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Wednesday, June 09, 2010

Guest Blogger ~ Stephen Bly

Christy Award winner Stephen Bly has authored and co-authored 102 fiction and nonfiction books. He's the mayor of Winchester, Idaho (pop. 308), and the pastor of Winchester Community Church. Speaker, mentor and roving editor, Stephen has been married to Janet Chester Bly for 46 years, and together they've co-authored 18 books. In his spare time, Stephen collects and restores antique Winchesters; studies histories of the Old West; does construction on Broken Arrow Crossing, a false front western village next to his home. He also plays a par game of golf.


WESTERN LILT: DIALOGUE OF THE WESTERN NOVELIST©

Speech has rhythm. To write good dialogue, an author must listen to each character’s voice, to discern timing as well as vocabulary.

Every era and region boasts its language and dialect, which can be learned through research or experience. But tone and timing can’t be taught. It’s in your bones...or not.

In my newest novel, Cowboy For A Rainy Afternoon, six old cowboys chatting can’t wait for one topic to die before blurting another. I worked to hear the tune of their chatter, the lilt of the lyrics, to produce an authentic, natural flow. And blend the philosophy within the words.

Cowboy Culture

Talk slow and think deep. It’s part of the Code. It’s the way true westerners talked.

These cowboys told their stories often and not the same each time. That’s the beauty of oral history. It’s not a static photograph of the past, but a monologue that percolates, evolves, and sometimes digresses through the memory and heart, by the one who lived it. My task: be true to the characters, yet sympathetic to my readers. Spend a morning near the old-timers booth at the local café and you’ll know what I mean.

In Cowboy For A Rainy Afternoon, I used a lot of classic cowboy terms that have now disappeared. For instance, a phrase often used on a cattle drive was “man at the pot.” Someone at the coffee pot gave a shout-out to indicate he’d fill everyone’s cup.

To cowboys, ‘nobby’ signified fine, expensive clothing. They mention the store Nudies. That’s where Hollywood cowboys and country-western singers bought their fancy boots and rhinestone jackets. I bought a cowboy hat there…a plain, beaver felt XXX, size 7 7/8, dark brown Resistol with horsehair hatband…for the sake of research.

“You never know the luck of a lousy calf,” one of my favorite cowboy sayings. Healthy, sturdy calves seem to fall off cliffs or get attacked by wolves. It’s the scrawny, worthless ones that survive.

I once stood at the graveside of my rancher uncle. As I looked down at his coffin, an old-timer slid up beside me. “He was a good man, son. He lived by the Code.”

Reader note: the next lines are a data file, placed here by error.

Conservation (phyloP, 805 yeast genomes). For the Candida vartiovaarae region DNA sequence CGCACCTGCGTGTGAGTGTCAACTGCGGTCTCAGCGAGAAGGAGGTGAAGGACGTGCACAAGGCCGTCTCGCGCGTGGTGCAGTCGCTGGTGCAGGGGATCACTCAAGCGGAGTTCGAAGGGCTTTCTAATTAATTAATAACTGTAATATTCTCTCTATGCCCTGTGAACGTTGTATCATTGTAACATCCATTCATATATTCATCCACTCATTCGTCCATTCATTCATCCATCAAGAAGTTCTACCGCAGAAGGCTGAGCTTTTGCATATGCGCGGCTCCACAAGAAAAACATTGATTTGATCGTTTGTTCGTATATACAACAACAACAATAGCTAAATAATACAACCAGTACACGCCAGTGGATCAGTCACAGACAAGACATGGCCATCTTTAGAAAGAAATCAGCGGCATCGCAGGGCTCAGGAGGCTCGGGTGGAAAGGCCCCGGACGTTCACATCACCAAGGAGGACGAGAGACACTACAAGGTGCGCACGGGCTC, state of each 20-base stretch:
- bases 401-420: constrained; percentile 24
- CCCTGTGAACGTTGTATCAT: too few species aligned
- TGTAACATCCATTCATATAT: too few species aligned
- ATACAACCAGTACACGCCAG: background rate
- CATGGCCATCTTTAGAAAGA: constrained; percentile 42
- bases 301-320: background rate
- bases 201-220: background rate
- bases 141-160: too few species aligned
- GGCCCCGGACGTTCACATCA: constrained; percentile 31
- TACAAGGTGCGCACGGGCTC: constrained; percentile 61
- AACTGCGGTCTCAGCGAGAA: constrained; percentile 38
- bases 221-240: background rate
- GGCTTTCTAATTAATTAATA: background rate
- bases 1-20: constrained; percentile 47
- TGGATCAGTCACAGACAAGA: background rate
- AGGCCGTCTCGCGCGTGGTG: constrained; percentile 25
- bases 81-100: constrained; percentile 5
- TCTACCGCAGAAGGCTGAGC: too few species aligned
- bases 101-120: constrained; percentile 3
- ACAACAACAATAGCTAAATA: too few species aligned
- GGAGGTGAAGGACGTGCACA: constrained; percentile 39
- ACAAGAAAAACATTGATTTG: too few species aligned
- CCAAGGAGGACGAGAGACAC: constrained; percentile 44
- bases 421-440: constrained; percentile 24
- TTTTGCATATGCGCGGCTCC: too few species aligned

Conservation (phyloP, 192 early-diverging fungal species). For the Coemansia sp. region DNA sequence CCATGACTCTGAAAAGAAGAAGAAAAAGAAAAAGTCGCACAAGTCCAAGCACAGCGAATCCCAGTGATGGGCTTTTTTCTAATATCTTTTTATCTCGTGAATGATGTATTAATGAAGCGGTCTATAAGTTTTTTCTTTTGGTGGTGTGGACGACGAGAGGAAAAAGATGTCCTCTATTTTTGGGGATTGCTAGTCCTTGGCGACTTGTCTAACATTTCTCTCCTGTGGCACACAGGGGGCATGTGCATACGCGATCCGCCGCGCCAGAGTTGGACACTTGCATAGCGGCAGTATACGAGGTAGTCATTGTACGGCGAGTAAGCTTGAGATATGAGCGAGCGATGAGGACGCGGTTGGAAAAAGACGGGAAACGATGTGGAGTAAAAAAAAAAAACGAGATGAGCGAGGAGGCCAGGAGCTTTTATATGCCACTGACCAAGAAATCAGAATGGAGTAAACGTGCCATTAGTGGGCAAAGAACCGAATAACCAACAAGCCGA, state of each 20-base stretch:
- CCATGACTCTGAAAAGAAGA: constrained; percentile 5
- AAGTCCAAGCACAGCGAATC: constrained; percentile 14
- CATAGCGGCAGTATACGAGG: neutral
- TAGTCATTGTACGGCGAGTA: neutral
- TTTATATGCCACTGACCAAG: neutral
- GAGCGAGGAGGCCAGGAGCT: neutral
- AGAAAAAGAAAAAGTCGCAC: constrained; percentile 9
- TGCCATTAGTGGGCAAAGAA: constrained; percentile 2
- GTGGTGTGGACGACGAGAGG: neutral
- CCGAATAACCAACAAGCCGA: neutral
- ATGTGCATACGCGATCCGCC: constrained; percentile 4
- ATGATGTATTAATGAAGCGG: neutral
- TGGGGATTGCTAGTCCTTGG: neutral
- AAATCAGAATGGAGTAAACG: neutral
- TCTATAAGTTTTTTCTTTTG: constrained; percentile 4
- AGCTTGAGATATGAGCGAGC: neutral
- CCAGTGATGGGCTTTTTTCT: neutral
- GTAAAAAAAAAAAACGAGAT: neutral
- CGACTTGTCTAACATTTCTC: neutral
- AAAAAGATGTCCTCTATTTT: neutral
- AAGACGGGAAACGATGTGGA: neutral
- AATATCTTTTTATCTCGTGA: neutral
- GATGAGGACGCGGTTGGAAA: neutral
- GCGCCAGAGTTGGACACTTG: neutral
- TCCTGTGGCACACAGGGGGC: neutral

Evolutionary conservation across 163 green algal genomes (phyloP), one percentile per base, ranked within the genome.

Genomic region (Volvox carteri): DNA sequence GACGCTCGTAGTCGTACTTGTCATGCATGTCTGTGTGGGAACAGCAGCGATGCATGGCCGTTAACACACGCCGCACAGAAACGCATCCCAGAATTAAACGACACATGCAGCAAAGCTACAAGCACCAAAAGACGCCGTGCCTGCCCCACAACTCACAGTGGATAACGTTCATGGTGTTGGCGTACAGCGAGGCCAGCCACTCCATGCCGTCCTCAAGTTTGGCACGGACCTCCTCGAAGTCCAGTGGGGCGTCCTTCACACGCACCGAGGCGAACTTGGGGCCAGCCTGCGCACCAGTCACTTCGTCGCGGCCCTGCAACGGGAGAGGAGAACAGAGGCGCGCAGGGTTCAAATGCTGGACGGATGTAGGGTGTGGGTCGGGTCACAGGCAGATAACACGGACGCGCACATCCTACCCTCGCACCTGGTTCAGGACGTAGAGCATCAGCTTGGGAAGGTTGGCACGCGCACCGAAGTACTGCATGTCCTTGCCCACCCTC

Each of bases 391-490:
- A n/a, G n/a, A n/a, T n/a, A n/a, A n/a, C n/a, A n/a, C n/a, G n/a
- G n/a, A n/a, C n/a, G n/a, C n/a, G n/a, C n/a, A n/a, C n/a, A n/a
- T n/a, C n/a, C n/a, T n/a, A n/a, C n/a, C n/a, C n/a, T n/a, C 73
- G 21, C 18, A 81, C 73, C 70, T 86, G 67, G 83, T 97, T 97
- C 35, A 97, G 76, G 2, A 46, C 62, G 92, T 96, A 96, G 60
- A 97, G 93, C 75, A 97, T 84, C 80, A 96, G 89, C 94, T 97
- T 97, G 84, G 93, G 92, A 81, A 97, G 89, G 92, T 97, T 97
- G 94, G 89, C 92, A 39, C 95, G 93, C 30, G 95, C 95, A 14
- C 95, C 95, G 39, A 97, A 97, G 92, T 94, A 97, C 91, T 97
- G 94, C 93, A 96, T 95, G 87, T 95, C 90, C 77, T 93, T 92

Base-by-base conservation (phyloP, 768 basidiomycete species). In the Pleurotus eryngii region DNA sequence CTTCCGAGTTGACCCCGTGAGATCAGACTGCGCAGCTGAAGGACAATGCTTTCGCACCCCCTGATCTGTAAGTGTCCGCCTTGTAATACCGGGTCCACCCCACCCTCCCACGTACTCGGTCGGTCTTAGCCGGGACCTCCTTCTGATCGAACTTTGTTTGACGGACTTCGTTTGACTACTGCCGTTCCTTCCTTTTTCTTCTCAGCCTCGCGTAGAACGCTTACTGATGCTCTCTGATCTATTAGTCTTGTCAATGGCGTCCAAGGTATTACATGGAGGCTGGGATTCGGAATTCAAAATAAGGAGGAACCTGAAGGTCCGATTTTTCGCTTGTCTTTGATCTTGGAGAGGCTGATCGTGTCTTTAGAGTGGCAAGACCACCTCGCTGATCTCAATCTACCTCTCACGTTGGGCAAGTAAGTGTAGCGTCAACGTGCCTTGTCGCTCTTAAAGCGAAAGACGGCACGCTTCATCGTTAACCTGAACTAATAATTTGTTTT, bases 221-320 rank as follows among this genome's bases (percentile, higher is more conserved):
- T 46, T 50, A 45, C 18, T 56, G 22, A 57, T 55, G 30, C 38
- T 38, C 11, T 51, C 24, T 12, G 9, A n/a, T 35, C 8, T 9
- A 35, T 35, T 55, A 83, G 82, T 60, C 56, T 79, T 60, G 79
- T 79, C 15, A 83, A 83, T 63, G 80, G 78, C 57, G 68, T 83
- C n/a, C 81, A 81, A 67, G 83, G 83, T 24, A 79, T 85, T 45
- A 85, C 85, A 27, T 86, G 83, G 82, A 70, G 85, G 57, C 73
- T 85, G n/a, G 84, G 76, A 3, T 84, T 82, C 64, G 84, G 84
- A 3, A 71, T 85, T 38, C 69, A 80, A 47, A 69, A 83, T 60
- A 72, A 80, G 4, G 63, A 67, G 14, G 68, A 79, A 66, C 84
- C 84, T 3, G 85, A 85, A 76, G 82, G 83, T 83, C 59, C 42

In my novel, Pop would “do to ride the river with.” That’s the highest compliment for a cowboy. Crossing wild rivers with great herds of cattle exposed dangers for man and beast. Not a time to trust your safety to some rookie just learning the ropes. “He’ll do to ride the river with” signified “I’d trust that man with my life.”

Cowboy Faith

Every writer filters their work through a worldview. Mine happens to be Christian. Sometimes that pops through. In Cowboy For A Rainy Afternoon, you’ll find this quote:

“If you feel prodded, Shorty, it’s the shovel of the Lord. He’s diggin’ you up and intends on restorin’ you.”

The narrator’s granddaddy chides his pals with the Gospel. He cares too much to keep silent. He’s hoping that fifty years of friendship and five minutes spouting Jesus will open their eyes.

My suggestion: read Cowboy For A Rainy Afternoon aloud, like around a campfire, to capture the cadence. Then, the characters will start to feel like family.

Maybe you weren’t born 100 years too late.


A 10-year-old boy. Six old cowboys. A '49 Plymouth with open trunk. A damsel in distress. All the fixings for adventure at the Matador Hotel in 1954 Albuquerque. Maybe you weren't born 100 years too late!


Leave a comment for Stephen to be entered in a drawing to win a copy of Cowboy for a Rainy Afternoon.
Order Cowboy For A Rainy Afternoon from Amazon or http://www.blybooks.com/newhome.htm%20 or through your local library.

8 comments:

karenk said...

hi stephen...enjoyed your posting...thanks for the chance to read your fabulous novel :)

karenk
kmkuka at yahoo dot com

PC Problems said...

beautiful post ,, fan of stephen.. PcProblems

Nicole said...

This is flat awesome.

Anonymous said...

Stephen Bly books are among my favorites in my library. Can't wait to read more!

Cindy W. said...

Oh, I so want to win this book. There is something about the cover that pulls me in. Maybe it's the silhouette of the young cowboy. I love it. Please enter me into your giveaway.

Smiles & Blessings,
Cindy W.

countrybear52[at]yahoo[dot]com

Shellie said...

Research is everything (and a hat:). Thanks for the post and the great idioms. I think I might just use the '(wo)man at the pot' tomorrow morning, just to see what happens.

Heading north for a camp-out soon. You're new novel would be a great addition to the trip.

Jessie at Blog Schmog said...

Stephen, your novel looks splendid. I still think I was born too late :) but maybe we can remedy that.

I'd enjoy a chance to win. jessjokin@juno.com

Jessie

Stephen Bly said...

Appreciated all your comments and your taking time to stop by here for a post. Congrats to the winner! Should be getting first copies of Cowboy For A Rainy Afternoon any day now!

On the trail in ID,
Steve
Stephen Bly
www.BlyBooks.com